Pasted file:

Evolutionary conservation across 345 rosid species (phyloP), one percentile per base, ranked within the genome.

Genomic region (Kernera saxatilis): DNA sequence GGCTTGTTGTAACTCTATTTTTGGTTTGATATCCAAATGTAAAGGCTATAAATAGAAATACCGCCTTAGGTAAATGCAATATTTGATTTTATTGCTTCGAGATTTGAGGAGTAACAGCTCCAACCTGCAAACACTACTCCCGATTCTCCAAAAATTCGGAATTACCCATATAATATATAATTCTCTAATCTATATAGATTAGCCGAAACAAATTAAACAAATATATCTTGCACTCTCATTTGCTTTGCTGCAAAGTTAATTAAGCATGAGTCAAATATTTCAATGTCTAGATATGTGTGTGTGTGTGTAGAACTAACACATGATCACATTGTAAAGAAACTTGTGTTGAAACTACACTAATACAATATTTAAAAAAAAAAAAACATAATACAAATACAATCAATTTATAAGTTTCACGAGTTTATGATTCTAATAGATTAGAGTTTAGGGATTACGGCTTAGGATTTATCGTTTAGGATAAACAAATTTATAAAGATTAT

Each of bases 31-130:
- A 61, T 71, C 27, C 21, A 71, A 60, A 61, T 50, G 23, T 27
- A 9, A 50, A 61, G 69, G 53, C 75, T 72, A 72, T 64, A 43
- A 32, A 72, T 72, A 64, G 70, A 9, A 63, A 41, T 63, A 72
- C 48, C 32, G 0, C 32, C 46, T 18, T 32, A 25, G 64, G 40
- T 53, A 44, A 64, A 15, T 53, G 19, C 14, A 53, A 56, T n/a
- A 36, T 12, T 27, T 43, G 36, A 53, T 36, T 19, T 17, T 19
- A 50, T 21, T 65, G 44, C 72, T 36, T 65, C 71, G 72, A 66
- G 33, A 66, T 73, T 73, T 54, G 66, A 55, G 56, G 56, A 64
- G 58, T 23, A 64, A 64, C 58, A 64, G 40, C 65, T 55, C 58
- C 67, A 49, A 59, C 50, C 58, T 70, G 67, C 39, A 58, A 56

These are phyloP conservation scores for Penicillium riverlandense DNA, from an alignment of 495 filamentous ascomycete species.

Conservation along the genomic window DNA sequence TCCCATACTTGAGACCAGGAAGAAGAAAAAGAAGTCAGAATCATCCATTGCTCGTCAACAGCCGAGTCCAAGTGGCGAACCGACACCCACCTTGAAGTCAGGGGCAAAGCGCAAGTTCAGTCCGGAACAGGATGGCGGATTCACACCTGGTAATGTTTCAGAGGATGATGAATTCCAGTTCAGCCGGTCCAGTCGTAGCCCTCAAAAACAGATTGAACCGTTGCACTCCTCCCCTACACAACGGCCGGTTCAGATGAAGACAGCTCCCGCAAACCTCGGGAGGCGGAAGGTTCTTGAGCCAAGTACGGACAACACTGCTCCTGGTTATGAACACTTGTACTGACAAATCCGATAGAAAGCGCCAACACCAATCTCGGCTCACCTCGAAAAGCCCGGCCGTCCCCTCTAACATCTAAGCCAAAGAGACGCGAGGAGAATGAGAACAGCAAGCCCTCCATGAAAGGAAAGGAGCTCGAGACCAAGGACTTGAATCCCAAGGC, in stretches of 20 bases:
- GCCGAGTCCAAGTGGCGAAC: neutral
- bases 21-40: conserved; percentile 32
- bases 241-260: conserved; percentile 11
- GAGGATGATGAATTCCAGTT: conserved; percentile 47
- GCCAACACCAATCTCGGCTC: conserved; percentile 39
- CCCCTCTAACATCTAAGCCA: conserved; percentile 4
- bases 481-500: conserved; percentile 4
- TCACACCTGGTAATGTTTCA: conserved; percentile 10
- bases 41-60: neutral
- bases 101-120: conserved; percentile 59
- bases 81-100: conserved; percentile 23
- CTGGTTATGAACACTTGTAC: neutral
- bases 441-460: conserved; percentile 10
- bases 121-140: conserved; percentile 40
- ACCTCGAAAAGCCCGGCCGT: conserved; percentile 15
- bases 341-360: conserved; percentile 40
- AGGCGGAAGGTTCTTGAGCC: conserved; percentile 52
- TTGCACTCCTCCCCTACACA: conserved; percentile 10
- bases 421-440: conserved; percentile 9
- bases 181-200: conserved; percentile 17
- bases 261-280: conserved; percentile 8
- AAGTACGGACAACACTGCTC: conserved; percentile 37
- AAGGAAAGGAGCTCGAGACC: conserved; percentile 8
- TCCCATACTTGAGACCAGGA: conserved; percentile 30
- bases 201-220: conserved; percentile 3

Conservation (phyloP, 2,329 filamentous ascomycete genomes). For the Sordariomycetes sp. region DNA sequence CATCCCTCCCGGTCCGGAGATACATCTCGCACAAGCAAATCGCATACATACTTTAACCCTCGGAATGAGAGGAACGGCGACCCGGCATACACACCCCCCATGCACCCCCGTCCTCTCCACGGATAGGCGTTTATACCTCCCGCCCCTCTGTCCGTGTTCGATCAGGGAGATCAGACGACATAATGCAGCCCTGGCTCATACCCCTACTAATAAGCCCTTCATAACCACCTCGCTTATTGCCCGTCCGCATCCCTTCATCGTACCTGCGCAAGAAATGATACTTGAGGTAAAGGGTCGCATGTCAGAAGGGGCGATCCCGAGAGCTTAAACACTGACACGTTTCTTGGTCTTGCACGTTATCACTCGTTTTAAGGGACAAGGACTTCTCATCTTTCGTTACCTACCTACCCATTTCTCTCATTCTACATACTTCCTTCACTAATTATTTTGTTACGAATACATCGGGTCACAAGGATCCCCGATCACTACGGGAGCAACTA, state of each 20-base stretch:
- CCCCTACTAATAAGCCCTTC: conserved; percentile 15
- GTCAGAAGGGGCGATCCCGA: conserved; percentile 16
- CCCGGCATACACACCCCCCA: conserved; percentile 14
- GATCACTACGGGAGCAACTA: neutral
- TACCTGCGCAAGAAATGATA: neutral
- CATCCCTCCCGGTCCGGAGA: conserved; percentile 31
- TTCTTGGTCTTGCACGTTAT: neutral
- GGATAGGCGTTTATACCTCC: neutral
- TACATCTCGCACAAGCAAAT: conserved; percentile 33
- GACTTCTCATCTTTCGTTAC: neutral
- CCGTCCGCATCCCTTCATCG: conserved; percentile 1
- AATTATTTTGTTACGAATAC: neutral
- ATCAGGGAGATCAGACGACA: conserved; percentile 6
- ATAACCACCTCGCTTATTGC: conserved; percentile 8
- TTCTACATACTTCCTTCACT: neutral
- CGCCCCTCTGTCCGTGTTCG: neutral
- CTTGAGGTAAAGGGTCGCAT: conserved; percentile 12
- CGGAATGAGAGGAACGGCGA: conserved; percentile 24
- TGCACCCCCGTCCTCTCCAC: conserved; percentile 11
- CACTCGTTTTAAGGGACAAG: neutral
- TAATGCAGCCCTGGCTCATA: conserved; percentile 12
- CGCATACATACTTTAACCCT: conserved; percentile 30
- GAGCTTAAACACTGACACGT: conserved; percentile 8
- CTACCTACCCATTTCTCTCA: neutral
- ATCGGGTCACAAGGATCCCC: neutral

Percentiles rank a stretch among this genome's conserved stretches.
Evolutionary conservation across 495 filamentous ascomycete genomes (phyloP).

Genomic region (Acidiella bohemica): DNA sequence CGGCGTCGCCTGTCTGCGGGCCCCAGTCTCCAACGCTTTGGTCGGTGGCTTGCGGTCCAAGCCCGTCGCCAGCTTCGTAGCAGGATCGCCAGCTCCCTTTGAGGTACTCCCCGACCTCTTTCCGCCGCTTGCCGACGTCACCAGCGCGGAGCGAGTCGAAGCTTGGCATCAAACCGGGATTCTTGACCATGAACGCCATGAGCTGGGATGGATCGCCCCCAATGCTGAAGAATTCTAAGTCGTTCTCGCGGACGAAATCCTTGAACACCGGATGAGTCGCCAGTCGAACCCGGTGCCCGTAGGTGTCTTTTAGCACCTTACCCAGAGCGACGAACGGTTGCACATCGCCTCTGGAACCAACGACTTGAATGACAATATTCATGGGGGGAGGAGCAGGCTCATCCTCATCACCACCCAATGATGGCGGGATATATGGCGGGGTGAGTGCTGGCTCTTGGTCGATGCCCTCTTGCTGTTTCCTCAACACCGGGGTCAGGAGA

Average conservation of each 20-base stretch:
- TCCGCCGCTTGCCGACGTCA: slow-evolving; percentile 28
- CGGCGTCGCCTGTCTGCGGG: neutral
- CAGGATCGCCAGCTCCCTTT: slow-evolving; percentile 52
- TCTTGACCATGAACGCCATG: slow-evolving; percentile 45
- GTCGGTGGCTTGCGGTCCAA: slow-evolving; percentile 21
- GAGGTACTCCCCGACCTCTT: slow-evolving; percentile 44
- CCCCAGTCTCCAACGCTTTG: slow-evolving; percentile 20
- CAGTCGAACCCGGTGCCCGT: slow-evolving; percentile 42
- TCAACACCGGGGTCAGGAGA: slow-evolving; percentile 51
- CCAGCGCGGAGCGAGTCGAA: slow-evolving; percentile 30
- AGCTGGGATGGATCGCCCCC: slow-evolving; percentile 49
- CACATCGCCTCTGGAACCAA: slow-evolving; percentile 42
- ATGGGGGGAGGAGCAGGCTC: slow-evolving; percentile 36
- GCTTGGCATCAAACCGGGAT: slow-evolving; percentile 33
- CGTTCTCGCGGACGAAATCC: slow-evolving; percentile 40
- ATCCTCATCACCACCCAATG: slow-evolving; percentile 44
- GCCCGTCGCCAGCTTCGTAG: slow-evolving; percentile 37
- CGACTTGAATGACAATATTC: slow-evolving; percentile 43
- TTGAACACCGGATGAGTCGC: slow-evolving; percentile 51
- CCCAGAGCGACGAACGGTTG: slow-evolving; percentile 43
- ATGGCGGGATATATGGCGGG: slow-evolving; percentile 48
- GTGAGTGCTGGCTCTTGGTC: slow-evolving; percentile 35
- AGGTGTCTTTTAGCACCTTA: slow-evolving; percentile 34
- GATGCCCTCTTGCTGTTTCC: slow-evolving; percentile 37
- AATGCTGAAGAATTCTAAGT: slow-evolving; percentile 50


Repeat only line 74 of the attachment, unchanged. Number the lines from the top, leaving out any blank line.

- TCTTGACCATGAACGCCATG: slow-evolving; percentile 45